Roosevelt elk were once almost hunted to extinction, but Crater Lake National Park has played an important role in restoring the species to its native range. In the 1910s, small herds numbering 15 individuals each were brought to Oregon by the state’s first game warden, and reintroduced to protected areas in remote regions. The elk that roam Crater Lake National Park are the descendants of these herds. Recent counts of the park’s elk put their population at about 160. They can typically be seen from June to October in the Union Peak area and in meadows in the southern part of the park.
The American marten ia a year-round resident of Crater Lake National Park. This tree-dwelling weasel preys on red squirrels and other small mammals, but has also been known to eat insects, nuts and carrion. It is primarily an opportunistic feeder. The wily marten is always hustling and bustling about the park, even in winter months, when a lack of natural predators gives it a distinct advantage. Since it is most active during dawn and dusk, you’re far more likely to encounter a marten’s tracks in the dirt or snow than you are to see one. Regardless, look for climbing up trees, possibly in pursuit of a squirrel.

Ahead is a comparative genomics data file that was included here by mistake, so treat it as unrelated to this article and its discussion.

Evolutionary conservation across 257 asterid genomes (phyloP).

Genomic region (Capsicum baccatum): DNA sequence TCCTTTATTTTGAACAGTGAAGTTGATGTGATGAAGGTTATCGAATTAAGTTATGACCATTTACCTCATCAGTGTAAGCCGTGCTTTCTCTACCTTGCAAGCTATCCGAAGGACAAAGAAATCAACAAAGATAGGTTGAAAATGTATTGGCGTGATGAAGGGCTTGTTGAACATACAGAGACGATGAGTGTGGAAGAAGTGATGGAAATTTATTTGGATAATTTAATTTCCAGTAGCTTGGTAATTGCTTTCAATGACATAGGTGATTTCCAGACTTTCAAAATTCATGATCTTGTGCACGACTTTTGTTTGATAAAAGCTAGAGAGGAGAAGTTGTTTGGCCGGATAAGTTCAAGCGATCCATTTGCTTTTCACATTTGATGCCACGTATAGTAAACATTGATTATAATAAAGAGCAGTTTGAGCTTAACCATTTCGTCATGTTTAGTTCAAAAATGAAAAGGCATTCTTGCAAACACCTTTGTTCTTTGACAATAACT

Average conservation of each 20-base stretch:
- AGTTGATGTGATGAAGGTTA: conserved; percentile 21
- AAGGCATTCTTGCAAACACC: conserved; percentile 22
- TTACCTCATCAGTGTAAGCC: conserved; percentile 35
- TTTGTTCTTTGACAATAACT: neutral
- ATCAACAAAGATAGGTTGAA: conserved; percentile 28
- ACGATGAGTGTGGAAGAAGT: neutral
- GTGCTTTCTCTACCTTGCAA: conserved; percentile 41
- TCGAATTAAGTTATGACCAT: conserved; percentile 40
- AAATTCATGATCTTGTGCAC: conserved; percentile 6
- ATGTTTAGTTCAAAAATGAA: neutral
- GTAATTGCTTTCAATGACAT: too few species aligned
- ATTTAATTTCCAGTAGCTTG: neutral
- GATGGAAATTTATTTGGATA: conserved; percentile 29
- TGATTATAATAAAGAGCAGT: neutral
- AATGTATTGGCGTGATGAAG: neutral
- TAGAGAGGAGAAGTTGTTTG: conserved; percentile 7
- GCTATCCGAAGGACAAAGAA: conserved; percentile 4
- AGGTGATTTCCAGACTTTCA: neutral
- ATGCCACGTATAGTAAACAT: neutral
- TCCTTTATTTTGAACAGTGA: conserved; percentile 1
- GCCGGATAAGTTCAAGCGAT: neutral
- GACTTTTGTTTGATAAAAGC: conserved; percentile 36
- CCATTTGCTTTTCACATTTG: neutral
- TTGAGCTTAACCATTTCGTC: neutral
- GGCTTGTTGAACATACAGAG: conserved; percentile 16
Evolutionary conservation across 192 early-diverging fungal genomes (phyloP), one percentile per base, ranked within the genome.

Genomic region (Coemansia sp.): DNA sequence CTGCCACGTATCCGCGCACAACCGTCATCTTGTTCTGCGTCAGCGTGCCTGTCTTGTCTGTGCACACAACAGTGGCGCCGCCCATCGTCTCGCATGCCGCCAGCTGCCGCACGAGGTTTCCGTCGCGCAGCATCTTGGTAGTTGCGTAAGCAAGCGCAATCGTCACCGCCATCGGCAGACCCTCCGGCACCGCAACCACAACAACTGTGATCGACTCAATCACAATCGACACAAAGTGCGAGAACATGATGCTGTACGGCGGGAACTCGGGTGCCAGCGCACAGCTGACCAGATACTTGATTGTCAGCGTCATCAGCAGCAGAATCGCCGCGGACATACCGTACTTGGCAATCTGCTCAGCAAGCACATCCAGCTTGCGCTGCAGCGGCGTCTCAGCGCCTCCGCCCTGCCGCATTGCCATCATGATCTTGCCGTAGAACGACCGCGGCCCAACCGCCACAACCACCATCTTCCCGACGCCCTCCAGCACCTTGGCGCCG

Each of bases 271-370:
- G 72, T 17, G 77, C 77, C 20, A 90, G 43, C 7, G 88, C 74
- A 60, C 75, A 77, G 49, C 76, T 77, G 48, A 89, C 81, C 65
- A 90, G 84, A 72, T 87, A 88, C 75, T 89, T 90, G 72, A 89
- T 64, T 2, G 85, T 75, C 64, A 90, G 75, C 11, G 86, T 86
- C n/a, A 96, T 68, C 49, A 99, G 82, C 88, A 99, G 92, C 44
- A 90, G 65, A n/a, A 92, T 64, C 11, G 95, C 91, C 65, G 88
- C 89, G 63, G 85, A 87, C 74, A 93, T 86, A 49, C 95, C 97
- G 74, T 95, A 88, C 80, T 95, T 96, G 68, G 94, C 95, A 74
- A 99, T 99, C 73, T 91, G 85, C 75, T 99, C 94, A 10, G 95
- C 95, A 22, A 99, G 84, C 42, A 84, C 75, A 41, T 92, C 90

This pine-nut eating song bird is named for the American explorer William Clark, who with Meriwether Lewis led the famous transcontinental expedition that claimed the Pacific Northwest for the United States. It is ash gray in color with a black bill, feet and wing markings. It is commonly found throughout the American West and Canada. Clark’s Nutcracker is an avid hoarder of pine nuts in its high-altitude home range, and of pinyon in its lower-altitude wintering grounds in the southwest. It likes to store seeds in underground caches, which can germinate under the right conditions, hence perpetuating the bird’s own habitat.